When potential pet owners decide to welcome a furry four-legged addition to their family, they often do so on a spontaneous whim and without much planning involved. Many people simply stop by an animal shelter, see a cute purring kitty, and decide to take it home with them. Initially, they think that cats are low maintenance and low cost. Mostly, as far as pet ownership goes, cats do tend to look after themselves pretty well. However, it is still important to consider the potential cost of owning a cat. Cats are not as cheap as most people might assume.
When it comes to pet ownership, there are one-time expenses as well as recurring expenses involved. There are also emergencies that you should be ready for, otherwise, you might find yourself in a heartbreaking situation where you can't cover your pets medical expenses. Do not consider getting a cat companion if you are already struggling financially as it will only produce unnecessary stress.
If you are considering getting a cat, read our cat ownership financial must-knows below.
Why You Should Consider Finances First
Yes, he is looking at you with those sweet innocent eyes while purring. It appears as if he is begging you to take him home with you. First meetings are usually always heart wrenching, but are you ready for the cost of owning a cat? Unlike clothing or electronics, it is a consistent expense.
The majority of pets are costly. Even though cats are mostly low maintenance, cat ownership does come with many financial responsibilities. There is much more money that will be spent on your new furry friend than just the initial adoption fee. Indoor cats rely on you to look after them, feed them, and change their litter. The cost of owning a cat is a big factor to consider when deciding to get one. It's important to ask yourself if you are able to incorporate a pet into your financial budget.
If you're out of a job, living off of your savings, or currently residing with relatives, you may consider postponing the purchase of a pet until you have gained a better financial and living situation. Cats, while self-sufficient, will still require multiple things to ensure their safety, comfortability, and overall livelihood.
What Is the Cost of Owning a Cat?
The cost of owning a cat varies depending on the breed, age, and any special requirements. All cats are different. There are some cats that are able to digest certain store-bought pet food while others may be required to be on a special diet requiring certain organic food. Regarding medical expenses, there are cats who have the ability to live a long and healthy life, while other cats may remain sickly needing several trips to the veterinarian. When you're getting a cat, it's difficult to predict these circumstances. Therefore, embark upon the journey expecting anything and being prepared that you might encounter unanticipated costs.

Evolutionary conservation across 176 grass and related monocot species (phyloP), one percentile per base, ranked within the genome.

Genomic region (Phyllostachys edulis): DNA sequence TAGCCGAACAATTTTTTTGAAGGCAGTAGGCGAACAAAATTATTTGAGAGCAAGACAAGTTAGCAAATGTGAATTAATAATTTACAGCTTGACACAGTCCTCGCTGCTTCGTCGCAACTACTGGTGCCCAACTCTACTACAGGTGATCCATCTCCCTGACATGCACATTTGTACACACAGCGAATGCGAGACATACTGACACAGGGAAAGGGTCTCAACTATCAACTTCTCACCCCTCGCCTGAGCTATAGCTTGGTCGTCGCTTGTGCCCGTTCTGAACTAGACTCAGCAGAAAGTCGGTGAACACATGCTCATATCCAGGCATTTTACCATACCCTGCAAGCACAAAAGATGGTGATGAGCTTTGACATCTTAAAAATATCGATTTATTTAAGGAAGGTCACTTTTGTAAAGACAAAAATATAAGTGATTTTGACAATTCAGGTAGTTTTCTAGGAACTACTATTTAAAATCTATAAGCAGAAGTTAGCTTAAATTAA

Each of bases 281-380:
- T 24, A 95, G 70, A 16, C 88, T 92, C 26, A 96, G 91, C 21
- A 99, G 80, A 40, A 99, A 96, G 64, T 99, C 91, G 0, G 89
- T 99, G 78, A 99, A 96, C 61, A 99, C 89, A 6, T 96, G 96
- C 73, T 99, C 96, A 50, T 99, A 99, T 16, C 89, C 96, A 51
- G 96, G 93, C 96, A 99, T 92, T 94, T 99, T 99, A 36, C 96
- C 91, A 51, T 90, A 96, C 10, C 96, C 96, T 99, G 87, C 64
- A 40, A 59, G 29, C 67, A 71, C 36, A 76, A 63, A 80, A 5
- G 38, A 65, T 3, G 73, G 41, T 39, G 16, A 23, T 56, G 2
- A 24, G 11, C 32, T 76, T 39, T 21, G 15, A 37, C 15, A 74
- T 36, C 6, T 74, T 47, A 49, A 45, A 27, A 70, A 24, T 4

When initially purchasing a pet, you will have some obvious onetime expenses such as a carrier bag, scratching post, cat bed, and a litter box. You will also have recurring expenses, such as food, litter, and flea medication.
Here are some of the most common financial responsibilities you should consider when it comes to the cost of owning a cat:
To prevent the possibility of your cat reproducing a litter of kittens, you will have to get your cat spayed/neutered. The cost of spaying/neutering a cat can be anywhere from $200-$500.
Even the best-kept indoor cat will still have minor vet expenses. Usually, visits to the vet can be extremely costly. A cat will need to visit the vet for several procedures including vaccines, and flea treatments. A simple annual pet check-up can cost up to $250. If your pet requires any additional tests, vaccinations, or medication, the price for care can potentially rise depending on the vet.
Cats (especially indoor cats) are known for their exceptionally large food intake. The estimated cost for a bag of dry food for one cat per month varies. The cost mostly depends on what brand you choose, and what type of food your cat prefers. A regular 20-pound bag is around $25.
After a cat gets their fair share of food, they will use a litter box. It is advised to buy a lot of litter, especially for younger cats. Older cats won't require as much litter. Usually, you will add extra litter into the box daily. A 20-pound bag of litter will cost around $15.